article | 15 Nov 2018

Insurance coverage when medications are prescribed off-label

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As off-label prescriptions become increasingly common, the Swedish Pharmaceutical Insurance (Läkemedelsförsäkringen) is questioning insurance coverage in relation to incidents after off-label use.

Sweden has a unique system that involves the industry taking joint responsibility for patients that suffer from medication-related illness or injury. This means that patients who suffer adverse effects from pharmaceutical treatment can receive financial compensation from the Swedish Pharmaceutical Insurance. The requirement for such insurance is that patients are treated with prescribed medication or medication purchased from a legitimate dealer in Sweden. In addition, patients who receive medication at hospitals or through clinical trials that results in adverse reactions or side effects may also be covered by the insurance. The insurance is funded by pharmaceutical companies, research and development companies, clinical research organisations and other entities.

However, this year the insurance made some changes to its application of certain conditions, limiting patients’ right to compensation from the insurance. One of the new rules is that the insurance does not cover organised off-label use that has its origin in a general recommendation from an authority or healthcare organisation. The reasoning behind this change is that all medications have been evaluated from a risk/benefit perspective when approved by the competent authority and the Pharmaceutical Insurance is not to make such an evaluation.
In Sweden, physicians has a freedom to prescribe medication (fri förskrivningsrätt), including the prescription of medication for uses other than those for which it approved by the authorities (off-label prescription). At the same time, it is becoming increasingly common for healthcare organisations to recommend off-label prescriptions for certain conditions. This may be for cost reasons.

This has also been the case in other jurisdictions such as the UK. In a recent case at the High Court of Justice, Case No: CO/5288/2017, Bayer and Novartis challenged the lawfulness of a policy adopted by the UK’s 12 Clinical Commissioning Groups as the available medications for the indication in question were 30 times more expensive than Avastin, according to the Guardian newspaper. The policy was called ‘Treatment for Age-related Macular Degeneration’ and it referred to three different drugs for treating patients with the neovascular form of that condition, known as ‘wet AMD’. The three medications were Eylea, Lucentis and Avastin. The companies challenged the policy on several grounds, including that: it fundamentally undermines the objective of Directive 2001/83/EC and constitutes a breach of the duty of sincere cooperation in Article 4(3) of the Treaty of the European Union; it undermines patients’ rights of access to treatments recommended by the National Institute for Health and Care Excellence; and it introduces information for patients that is materially misleading and inaccurate. The court rejected the challenge on all grounds and the application for judicial review was consequently dismissed. As a result of the ruling, the National Health Service will save £13.5 million a year.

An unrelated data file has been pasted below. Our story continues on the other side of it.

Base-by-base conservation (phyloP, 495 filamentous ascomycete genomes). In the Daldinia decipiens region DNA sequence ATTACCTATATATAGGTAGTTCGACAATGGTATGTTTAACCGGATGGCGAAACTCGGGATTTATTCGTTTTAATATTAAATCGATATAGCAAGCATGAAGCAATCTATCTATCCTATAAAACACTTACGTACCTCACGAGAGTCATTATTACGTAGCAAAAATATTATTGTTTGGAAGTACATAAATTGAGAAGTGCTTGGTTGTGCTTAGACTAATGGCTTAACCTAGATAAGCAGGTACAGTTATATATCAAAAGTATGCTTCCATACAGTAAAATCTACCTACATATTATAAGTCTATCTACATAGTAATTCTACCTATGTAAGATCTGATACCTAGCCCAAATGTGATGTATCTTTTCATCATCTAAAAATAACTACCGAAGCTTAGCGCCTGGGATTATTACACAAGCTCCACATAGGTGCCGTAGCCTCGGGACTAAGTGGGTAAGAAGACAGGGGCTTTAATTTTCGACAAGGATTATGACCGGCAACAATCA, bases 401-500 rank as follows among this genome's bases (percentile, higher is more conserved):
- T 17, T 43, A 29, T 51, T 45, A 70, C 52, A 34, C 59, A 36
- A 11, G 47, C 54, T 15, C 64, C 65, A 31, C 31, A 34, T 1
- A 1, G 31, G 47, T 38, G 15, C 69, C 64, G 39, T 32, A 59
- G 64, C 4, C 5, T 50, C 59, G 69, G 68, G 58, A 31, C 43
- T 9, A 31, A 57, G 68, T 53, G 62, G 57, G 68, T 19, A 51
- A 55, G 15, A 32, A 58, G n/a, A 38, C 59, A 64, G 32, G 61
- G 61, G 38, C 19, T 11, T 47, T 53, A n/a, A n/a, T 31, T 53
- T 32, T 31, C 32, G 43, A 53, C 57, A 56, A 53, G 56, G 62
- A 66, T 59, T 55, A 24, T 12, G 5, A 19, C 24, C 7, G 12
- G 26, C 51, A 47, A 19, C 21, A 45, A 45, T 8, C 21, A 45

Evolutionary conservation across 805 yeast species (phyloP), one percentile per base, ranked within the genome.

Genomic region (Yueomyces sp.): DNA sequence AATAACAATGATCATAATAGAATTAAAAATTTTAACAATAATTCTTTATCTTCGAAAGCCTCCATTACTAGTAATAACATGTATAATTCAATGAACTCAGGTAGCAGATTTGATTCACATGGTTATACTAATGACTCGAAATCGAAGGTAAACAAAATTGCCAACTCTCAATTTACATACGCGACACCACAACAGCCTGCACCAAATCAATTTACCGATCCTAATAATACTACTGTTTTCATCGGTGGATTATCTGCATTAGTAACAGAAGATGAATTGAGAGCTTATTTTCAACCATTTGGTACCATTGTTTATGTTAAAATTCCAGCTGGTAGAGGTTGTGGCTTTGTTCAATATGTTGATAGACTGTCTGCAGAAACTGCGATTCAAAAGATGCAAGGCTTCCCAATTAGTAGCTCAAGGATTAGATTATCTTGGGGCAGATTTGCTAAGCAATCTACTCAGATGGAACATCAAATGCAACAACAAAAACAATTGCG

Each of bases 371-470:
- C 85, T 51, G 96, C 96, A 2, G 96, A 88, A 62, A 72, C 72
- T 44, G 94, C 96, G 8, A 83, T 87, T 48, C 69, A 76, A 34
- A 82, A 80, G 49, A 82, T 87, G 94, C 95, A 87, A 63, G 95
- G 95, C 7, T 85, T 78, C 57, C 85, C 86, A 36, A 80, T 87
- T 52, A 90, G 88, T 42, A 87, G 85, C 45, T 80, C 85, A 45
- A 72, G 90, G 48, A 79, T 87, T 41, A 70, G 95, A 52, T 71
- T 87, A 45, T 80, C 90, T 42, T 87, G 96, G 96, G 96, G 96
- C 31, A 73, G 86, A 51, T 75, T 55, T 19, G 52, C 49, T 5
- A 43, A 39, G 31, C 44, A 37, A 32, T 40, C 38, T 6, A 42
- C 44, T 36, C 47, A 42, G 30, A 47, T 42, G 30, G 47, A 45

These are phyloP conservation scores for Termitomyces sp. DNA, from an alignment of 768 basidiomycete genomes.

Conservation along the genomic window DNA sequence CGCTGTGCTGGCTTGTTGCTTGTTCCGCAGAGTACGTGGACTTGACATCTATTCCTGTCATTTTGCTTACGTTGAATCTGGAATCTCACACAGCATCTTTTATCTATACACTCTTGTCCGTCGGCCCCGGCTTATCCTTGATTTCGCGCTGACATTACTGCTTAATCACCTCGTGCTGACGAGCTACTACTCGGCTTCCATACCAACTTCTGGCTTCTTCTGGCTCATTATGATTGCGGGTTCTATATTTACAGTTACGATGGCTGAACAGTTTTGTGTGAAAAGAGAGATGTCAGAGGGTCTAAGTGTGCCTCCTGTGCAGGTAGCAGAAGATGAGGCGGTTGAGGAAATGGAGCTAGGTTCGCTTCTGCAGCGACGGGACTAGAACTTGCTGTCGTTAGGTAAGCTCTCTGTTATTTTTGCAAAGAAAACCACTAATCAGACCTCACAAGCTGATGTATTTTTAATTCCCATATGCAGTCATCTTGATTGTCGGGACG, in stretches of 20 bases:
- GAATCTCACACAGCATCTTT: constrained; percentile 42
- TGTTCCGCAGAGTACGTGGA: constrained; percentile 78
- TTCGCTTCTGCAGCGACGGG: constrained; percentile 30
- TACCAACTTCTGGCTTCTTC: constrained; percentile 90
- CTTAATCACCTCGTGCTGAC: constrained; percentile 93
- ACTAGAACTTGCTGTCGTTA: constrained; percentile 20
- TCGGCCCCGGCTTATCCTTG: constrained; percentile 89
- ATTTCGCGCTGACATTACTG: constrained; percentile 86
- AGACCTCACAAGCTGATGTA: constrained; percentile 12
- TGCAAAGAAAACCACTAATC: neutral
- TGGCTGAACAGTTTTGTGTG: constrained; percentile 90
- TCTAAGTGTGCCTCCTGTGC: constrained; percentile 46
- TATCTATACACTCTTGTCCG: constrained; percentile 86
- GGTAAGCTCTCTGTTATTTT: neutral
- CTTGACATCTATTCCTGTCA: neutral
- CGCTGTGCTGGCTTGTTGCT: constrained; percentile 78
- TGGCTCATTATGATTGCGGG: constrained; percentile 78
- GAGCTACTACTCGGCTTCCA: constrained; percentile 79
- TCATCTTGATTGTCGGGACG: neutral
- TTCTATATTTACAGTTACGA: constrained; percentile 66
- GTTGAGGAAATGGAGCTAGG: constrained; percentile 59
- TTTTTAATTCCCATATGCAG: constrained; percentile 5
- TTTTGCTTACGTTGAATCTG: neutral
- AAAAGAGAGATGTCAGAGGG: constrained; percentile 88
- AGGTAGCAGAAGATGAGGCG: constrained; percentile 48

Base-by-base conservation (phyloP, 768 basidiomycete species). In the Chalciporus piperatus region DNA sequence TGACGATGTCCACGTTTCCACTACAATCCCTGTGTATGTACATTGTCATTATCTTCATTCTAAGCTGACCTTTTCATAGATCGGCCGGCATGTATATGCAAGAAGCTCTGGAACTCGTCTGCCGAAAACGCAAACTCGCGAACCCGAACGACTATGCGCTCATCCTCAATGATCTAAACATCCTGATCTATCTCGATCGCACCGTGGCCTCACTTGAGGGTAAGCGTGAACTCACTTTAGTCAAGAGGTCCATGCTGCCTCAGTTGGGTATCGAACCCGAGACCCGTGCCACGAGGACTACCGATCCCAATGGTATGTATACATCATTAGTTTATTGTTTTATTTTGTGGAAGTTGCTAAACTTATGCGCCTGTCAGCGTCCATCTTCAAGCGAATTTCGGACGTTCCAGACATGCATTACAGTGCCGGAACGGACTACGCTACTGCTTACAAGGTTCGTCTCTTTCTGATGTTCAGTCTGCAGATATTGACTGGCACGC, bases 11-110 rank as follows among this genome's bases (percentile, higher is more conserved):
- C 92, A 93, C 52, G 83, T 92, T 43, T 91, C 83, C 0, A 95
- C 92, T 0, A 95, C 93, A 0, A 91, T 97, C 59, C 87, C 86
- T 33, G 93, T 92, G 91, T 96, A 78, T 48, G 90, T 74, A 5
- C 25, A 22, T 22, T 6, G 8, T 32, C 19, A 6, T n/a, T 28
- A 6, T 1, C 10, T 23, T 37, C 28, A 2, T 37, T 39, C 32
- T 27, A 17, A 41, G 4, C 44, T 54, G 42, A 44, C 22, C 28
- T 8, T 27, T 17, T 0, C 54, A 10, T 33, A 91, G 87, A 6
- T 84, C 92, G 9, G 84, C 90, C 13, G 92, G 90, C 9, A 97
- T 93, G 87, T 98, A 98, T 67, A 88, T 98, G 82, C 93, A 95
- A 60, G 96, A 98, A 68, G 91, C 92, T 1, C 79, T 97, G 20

In Sweden, the Pharmaceutical Insurance believes that insurance risk is uncontrolled when medications are used off label and it has therefore ruled that its insurance coverage must be clarified for situations where healthcare organisations recommend off-label prescriptions. On the other hand, other groups such as patient organisations are concerned that this more restrictive insurance coverage approach may result in patients being uninsured or in physicians not prescribing off-label use of medication that patients may need for fear of not being covered by the insurance. There have consequently been calls for the insurance coverage to be provided when medications are prescribed off-label. The Swedish Association of Local Authorities and Regions, SKL, has asked the government to task the Medical Products Agency with assisting the county councils and the Pharmaceutical Insurance on risk/benefit evaluations of medications in off-label use.

The Swedish Pharmaceutical Insurance has stated that it will adopt a generous approach to physicians’ right to prescribe and for health conditions for which no new medication has been approved for a long time. It has been stressed that the change is for situations where healthcare organisations, not individual physicians, recommend off-label use. A more generous approach in such situations also requires further instructions from the authorities. The Swedish Pharmaceutical Insurance has therefore requested a risk/benefit evaluation for specific situations where medications are used off-label. This issue is currently in the hands of the Ministry of Health and Social Affairs. Off-label prescription is a frequent topic of discussion and it is now also being discussed from this new perspective. 
We will continue to follow developments in this area.


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